Each table meets weekly and a key part of that is checking in with previously discussed cases. A week after a new situation is brought to them, the service organizations who volunteered to become involved give a report. If the crisis plan has been put into place and one of the organizations has taken the lead, the case is considered closed by the Table, though the work will continue, sometimes for years after the risk element has been mitigated. 

Connectivity collects data in order to measure results, none of it identifiable. They keep track of the ages, genders and other statistical elements as well as the risk factors involved. This helps them track trends, notice patterns of violence and crime, as well as identify what new risk factors are emerging as the region changes, such as social isolation, which the Table and its member agencies have seen slowly increasing in their front-line work. 

An 18-month report released in March 2016, showed 133 cases brought to the Kitchener Table. Of that, 121 were deemed “acutely elevated risk” and were opened as cases; 118 of those were fully concluded by the Table with three situations remaining still open. The 12 cases that were not seen were rejected because the individual was already connected to a service provider able to mitigate the risk.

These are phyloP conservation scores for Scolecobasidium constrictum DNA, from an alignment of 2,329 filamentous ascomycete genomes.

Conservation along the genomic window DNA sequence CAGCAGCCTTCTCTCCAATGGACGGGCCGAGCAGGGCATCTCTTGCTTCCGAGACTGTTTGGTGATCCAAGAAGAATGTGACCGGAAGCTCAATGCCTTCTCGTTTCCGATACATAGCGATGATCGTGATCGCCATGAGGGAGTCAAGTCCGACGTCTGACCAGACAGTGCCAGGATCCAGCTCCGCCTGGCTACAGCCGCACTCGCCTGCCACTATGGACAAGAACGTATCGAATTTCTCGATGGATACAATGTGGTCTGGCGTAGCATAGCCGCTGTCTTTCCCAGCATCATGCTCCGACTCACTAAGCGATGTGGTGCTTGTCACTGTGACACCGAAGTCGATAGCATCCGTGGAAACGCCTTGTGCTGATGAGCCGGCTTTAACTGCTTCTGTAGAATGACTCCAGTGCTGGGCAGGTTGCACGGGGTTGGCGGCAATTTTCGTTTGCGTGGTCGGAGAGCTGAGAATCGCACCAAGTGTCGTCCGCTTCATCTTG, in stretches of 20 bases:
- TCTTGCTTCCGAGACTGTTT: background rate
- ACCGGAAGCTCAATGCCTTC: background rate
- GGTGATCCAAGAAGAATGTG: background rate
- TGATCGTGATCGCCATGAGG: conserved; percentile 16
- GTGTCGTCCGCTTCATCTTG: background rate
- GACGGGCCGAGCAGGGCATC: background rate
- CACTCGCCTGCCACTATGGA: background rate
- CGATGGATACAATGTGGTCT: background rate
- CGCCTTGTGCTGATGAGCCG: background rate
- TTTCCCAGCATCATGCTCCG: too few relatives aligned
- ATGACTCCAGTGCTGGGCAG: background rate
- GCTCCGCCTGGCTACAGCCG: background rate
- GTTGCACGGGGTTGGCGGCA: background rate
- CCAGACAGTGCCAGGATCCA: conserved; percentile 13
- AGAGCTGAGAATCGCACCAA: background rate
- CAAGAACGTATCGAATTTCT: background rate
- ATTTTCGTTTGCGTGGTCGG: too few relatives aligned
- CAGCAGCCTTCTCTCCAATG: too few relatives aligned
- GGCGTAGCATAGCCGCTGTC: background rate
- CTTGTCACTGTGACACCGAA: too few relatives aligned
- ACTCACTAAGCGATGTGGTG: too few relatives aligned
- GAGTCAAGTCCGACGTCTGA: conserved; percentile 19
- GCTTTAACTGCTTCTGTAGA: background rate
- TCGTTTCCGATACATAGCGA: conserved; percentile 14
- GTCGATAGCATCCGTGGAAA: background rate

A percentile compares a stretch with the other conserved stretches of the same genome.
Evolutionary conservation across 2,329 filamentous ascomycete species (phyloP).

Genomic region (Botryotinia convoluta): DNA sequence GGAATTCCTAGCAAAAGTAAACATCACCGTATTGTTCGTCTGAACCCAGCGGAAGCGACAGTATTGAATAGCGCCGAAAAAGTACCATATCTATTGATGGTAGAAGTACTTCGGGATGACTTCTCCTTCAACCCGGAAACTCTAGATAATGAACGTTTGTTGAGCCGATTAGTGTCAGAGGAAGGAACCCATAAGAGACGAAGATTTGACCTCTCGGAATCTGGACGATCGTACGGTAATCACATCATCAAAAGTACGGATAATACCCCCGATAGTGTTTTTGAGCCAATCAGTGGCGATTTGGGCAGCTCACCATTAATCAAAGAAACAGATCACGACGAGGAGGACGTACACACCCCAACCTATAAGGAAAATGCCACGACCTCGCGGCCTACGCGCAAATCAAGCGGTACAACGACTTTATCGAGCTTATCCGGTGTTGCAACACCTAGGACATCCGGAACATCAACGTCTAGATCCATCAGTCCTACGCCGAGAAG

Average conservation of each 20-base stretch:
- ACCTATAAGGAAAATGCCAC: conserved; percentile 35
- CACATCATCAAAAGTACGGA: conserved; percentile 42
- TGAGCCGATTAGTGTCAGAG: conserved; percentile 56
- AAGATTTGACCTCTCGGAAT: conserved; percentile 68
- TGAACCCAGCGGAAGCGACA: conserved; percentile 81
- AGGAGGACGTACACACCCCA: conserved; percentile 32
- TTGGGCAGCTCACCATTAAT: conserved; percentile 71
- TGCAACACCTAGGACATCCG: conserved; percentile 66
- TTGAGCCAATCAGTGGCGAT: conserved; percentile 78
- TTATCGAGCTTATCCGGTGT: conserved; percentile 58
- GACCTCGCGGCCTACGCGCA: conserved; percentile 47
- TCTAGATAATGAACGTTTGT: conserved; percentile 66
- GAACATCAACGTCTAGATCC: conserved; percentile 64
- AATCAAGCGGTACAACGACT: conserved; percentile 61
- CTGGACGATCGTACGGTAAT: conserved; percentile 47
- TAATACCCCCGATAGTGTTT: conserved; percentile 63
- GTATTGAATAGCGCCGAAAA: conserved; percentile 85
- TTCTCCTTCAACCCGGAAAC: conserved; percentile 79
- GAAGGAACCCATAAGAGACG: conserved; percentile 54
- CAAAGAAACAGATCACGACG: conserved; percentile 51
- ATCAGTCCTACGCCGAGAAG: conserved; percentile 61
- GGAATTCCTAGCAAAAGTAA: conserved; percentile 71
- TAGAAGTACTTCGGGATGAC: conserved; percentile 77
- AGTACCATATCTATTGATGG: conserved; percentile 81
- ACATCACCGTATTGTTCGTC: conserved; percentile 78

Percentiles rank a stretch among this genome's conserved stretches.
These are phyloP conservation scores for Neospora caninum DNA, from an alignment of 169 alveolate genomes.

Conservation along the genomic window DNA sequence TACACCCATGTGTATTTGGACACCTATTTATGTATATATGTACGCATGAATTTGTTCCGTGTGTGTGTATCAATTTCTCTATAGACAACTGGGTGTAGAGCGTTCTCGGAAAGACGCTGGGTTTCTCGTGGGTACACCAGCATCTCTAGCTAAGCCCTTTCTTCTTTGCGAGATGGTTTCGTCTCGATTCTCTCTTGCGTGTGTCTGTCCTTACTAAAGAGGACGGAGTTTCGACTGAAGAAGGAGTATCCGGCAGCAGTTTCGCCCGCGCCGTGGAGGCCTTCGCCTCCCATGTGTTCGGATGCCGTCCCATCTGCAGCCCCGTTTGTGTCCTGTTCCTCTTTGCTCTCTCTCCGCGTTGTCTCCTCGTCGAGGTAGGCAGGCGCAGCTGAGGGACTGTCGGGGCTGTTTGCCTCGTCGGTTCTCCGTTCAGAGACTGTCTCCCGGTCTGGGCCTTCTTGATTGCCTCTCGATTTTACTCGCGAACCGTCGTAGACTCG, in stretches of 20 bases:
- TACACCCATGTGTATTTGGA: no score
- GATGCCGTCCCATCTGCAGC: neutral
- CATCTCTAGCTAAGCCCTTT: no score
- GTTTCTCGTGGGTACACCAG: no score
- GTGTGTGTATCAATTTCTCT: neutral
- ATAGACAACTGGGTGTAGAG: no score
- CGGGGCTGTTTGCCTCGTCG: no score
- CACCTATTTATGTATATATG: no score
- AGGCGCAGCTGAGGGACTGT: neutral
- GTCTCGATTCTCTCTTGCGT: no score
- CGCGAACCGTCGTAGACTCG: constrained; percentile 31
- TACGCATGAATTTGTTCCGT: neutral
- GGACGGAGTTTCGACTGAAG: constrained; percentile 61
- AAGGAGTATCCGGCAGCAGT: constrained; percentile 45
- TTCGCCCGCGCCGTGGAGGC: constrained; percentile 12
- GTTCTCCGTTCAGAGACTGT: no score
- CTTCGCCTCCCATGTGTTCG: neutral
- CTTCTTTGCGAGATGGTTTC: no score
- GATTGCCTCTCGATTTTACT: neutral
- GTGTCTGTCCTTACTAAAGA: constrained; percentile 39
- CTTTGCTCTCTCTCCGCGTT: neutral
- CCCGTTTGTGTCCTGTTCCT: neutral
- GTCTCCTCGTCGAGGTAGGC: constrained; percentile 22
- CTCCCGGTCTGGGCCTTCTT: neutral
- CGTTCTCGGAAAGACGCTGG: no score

Connectivity has seen a growth in the number of member and adjunct organizations involved as well as seeing more situations come before the Table. While an increase in cases could be seen as a negative statistic, instead it is positive one, indicating that more people are becoming aware of the initiative and, more importantly, more situations are able to be mitigated before an escalation occurs. 

The Connectivity Table is an innovative and unique approach to policing, to social justice, and to delivering care. Its collaborative design instils a sense of community among its members, fostering relationships across all the social services. 

Teghan Barton is a self-proclaimed Crackerjack Canadianist, having earned both an BA and MA in Canadian Studies where her focus is on issues of belonging, nationalism, and cultural policy. She is very passionate about social justice and working towards creating a safe and healthy future for the planet.